Removing wildcard with pattern

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#1 : 15/04-20 02:22
Carlos
Carlos
Posts: 4
Hello, i have several files that start like this

W23 RandomName1.txt
W66 RandomName2.txt
W34 RandomName3.txt
W67 RandomName4.txt

I want the first 4 (including space) characters gone, it will ALWAYS be 2 numbers from 0 to 9 and the letter will ALWAYS be "W", (note that Its not a given that it will have the pattern at all)

RandomName1.txt
RandomName2.txt
RandomName3.txt
RandomName4.txt

I figured how to do it in a primitive way (literally removing one by one), but i figured there should be a better way, when i tried to implement a wildcard by myself all it did was delete everything ahead.

Thanks

--edit, made it a little less messed up


15/04-20 02:22 - edited 15/04-20 03:24
#2 : 15/04-20 07:49
David Lee
David Lee
Posts: 447
Replace: "^W\d{2} "
with: blank
Case sensitive
Use regular expressions



15/04-20 07:49
#3 : 16/04-20 02:14
Carlos
Carlos
Posts: 4
Reply to #2:

Thanks for the help, but doesnt seem to work?


16/04-20 02:14
#4 : 16/04-20 09:19
David Lee
David Lee
Posts: 447
Reply to #3:
Works for me.

Make sure that you have copied the regex exactly - but do NOT include the quotation marks.
Occurrence: All or 1st
Apply to: Name


16/04-20 09:19
#5 : 20/04-20 11:53
Carlos
Carlos
Posts: 4
Reply to #4:

Ah, yeah indeed it does work, my files just happened to had brackets [] encapsulating that text so apparently that was an issue, i just ran a remove searching for brackets before this and now it works, thanks!

However it doesnt seem to work if the file contains WXX anywhere but in the beginning of the filename IE:

TestName W73.txt


20/04-20 11:53 - edited 20/04-20 12:40
#6 : 20/04-20 15:31
David Lee
David Lee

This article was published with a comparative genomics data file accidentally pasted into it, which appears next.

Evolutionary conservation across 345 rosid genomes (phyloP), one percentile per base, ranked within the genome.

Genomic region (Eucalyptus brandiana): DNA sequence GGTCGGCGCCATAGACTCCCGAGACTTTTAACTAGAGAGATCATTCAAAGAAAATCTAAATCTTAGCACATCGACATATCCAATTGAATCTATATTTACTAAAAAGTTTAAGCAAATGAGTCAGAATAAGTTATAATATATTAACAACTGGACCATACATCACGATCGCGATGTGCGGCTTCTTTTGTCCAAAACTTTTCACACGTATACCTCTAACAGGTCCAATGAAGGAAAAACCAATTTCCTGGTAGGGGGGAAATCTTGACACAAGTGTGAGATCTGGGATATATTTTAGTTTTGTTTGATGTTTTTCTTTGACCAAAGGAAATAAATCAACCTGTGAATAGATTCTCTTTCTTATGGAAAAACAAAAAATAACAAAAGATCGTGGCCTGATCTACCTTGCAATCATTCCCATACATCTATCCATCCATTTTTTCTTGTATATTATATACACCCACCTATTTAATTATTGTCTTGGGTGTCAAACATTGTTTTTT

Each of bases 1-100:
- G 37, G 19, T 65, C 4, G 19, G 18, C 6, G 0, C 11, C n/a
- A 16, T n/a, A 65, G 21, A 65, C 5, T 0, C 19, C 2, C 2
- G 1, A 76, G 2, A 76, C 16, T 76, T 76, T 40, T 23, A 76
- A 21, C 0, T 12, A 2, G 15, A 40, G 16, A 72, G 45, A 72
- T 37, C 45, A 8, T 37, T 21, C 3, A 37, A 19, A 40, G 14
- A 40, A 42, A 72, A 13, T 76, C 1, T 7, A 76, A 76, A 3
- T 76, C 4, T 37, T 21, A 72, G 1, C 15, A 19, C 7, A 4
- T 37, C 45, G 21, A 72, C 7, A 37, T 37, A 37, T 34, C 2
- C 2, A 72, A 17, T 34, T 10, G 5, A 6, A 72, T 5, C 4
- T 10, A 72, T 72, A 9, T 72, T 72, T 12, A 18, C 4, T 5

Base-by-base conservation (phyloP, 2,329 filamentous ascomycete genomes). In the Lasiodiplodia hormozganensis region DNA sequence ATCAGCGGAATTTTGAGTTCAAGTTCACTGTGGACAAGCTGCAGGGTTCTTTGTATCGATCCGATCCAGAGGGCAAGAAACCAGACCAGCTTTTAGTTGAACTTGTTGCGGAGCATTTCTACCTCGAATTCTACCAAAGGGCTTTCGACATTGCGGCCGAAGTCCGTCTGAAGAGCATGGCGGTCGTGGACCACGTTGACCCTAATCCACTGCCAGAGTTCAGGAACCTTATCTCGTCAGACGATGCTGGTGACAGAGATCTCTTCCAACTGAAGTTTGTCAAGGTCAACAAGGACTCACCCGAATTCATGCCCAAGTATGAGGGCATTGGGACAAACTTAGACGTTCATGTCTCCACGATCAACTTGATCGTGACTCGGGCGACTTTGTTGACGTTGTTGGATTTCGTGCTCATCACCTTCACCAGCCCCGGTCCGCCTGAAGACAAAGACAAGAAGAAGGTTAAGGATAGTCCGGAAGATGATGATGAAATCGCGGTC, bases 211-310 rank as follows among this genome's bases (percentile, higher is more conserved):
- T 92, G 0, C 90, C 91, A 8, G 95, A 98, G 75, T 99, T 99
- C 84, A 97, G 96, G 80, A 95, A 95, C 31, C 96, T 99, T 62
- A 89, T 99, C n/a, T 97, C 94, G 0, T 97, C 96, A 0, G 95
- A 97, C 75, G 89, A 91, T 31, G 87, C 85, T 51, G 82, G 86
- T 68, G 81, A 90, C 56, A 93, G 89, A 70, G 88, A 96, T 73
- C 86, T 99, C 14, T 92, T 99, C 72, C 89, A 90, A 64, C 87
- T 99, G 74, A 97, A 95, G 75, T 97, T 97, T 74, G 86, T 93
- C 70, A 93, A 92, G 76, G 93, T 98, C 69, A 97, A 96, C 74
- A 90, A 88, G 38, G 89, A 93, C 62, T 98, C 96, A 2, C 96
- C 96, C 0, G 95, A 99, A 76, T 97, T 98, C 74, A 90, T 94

Posts: 447
Reply to #5:
That's because you specified that your files START with this sequence!

The "^" character specifies "start of string" so you will need to remove that. However depending on where the sequence lies within the filename you will need to remove a space either before or after "Wxx". To do this use the search string: "(W\d{2} )|( W\d{2})".

The "|" character means match either of the two substrings.

If "Wxx" is enclosed in brackets then you can use: "(\[W\d{2}\] )|( \[W\d{2}\])"

and if the brackets are optional then: "(\[?W\d{2}\]? )|( \[?W\d{2}\]?)"

"[" and "]" have special meanings in a regular expression - preceding them with the escape character - "\" - means that they will represent themselves instead.

"?" following a character means the character is optional - ie match either zero or one repetitions.



20/04-20 15:31
#7 : 20/04-20 21:50
Carlos
Carlos
Posts: 4
Reply to #6:

Ah, i see, actually yes the Wxx are at the start, i just happen to have several other patterns i want to remove which are not -- not that it matters, thank you so much for the explanations.


20/04-20 21:50
#8 : 06/05-20 17:19
Jack Wiga
Jack Wiga
Posts: 3
I know that DuplicateFilesDeleter and highly recommended this program is simple fast and solves the any problem.


06/05-20 17:19